Another way to say this is “the very fact that you have lawsuits among yourselves shows that you have failed completely.” If the church, God’s holy people, cannot settle disputes within the church, then the church has failed. There is a loss of fellowship among the people of God, where we should enjoy together fellowship with Jesus Christ. As mentioned earlier, there is also damage to the church’s mission and witness of Jesus Christ before the world. This is not to say that we do not need someone outside the specific congregation to help us, although I think the intent here certainly is for a congregation to settle it’s own disputes. When we seek help from a third party, it ought to be with like-minded Christian counselors that have the mind of Christ. We also need to be willing to forgive, willing to reconcile, and willing to restore broken relationships. Paul asked this question that probably upsets many of us as it is an affront to our sense of justice:
1 Cor. 6:7 Why not rather suffer wrong? Why not rather be defrauded?
Paul basically suggested that rather than seek justice for a wrong, we ought to prefer suffering the wrong. If someone in the church, heaven forbid, wrongs you, why not suffer that wrong doing, or put up with it? Jesus said something similar regarding the law of retaliation, an “eye for an eye and a tooth for a tooth:”
Matt. 5:39–41 39 But I say to you, Do not resist the one who is evil. But if anyone slaps you on the right cheek, turn to him the other also. 40 And if anyone would sue you and take your tunic, let him have your cloak as well. 41 And if anyone forces you to go one mile, go with him two miles.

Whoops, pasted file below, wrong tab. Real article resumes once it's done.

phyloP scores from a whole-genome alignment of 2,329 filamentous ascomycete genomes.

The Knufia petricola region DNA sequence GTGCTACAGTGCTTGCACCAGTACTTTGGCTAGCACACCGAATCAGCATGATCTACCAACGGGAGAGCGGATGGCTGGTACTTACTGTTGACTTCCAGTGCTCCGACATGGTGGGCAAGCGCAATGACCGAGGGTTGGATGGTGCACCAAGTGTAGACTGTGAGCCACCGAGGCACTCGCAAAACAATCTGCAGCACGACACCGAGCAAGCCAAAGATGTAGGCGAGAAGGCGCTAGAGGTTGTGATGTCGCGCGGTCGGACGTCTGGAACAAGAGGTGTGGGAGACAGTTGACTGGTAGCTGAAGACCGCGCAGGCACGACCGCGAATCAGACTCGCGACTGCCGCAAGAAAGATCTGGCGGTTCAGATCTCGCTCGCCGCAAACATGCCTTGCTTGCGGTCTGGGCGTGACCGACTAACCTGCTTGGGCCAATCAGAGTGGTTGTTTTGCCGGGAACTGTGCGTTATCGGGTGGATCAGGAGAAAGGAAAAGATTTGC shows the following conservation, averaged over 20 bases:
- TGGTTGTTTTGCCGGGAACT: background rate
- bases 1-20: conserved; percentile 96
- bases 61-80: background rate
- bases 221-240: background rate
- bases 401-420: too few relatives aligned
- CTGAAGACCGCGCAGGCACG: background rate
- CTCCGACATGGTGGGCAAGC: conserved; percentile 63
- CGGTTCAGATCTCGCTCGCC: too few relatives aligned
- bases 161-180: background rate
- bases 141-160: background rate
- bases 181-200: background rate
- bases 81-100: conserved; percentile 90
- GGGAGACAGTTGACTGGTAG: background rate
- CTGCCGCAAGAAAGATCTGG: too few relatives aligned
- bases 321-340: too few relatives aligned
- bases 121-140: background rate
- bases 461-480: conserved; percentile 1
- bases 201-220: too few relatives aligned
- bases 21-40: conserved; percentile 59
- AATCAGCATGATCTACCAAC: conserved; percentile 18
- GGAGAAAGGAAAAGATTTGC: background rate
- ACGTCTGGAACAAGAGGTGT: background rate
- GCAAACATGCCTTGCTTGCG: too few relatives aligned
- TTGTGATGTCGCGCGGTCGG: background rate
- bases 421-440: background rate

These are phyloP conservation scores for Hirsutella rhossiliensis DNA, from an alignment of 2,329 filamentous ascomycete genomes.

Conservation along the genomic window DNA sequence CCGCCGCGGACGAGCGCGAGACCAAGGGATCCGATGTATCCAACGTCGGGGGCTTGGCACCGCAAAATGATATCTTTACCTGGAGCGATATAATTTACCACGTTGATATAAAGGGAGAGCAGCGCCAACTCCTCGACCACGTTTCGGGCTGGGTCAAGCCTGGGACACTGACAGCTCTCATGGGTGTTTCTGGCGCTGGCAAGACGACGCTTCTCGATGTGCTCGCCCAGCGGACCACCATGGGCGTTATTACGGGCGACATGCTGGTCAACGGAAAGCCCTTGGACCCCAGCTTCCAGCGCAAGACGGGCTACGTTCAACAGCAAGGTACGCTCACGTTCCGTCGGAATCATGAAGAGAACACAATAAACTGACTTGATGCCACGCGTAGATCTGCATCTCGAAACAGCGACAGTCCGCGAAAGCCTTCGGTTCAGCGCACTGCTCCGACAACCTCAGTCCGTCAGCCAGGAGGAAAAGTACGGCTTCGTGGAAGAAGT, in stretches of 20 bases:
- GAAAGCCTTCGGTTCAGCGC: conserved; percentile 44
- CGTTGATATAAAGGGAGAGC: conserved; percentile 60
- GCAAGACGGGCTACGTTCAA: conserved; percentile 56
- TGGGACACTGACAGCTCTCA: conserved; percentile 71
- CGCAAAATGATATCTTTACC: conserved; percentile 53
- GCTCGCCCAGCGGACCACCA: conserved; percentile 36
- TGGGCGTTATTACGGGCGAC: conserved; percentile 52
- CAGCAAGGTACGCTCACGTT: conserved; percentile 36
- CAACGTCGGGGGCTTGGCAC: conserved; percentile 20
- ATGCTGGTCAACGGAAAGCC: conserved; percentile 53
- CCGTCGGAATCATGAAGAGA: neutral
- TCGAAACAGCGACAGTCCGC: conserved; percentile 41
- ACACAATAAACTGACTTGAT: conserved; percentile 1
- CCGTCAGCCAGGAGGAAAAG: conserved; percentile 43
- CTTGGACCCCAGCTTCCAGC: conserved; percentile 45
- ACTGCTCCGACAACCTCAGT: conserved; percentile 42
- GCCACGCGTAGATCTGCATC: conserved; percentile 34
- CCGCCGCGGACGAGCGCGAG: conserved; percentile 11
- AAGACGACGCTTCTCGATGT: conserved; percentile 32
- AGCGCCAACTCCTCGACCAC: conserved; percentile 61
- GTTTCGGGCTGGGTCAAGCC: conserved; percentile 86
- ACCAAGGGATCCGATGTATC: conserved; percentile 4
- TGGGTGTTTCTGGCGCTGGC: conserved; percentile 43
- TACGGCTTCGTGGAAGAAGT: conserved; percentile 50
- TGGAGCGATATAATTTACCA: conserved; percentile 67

I do not think Paul was saying that we should not address times when other members in the church wrong us, as we are told to exercise church discipline; but why bring an issue outside the church. Deal with it within the church and seek reconciliation with the other member.
And Such Were Some of You
Paul told us to settle church disputes internally, and preferably with grace and forgiveness. He then goes back to discussing the unrighteous. Remember, in verse one Paul was astonished that the church would dare go before the unrighteous to settle matters within the church. He then says:
1 Cor. 6:9 …do you not know that the unrighteous will not inherit the kingdom of God?
Paul wrote that the unrighteous are excluded from the kingdom of God. They are unbelievers. If one does not profess belief in Jesus Christ, he or she is excluded from the kingdom of God. Only those who place their trust in Jesus Christ as Lord and Savior are given the right of adoption as children of God and inherit eternal life with Him. I think Paul mentions this for a couple of reasons:
- Why would members of God’s church go to those who have not inherited the kingdom of God, who are not a part of the church, and submit to a different law, to settle disputes between members in the church? The church submits to a higher authority and a different law and should by virtue of being God’s holy people, settle disputes and conflicts between members within the church.
But notice, Paul doesn’t stop with the unbelievers, those outside the church, which should be enough. He elaborates with a list of several types of people who also will not inherit the kingdom of God.
1 Cor. 6:9–10 9 Or do you not know that the unrighteous will not inherit the kingdom of God? Do not be deceived: neither the sexually immoral, nor idolaters, nor adulterers, nor men who practice homosexuality, 10 nor thieves, nor the greedy, nor drunkards, nor revilers, nor swindlers will inherit the kingdom of God.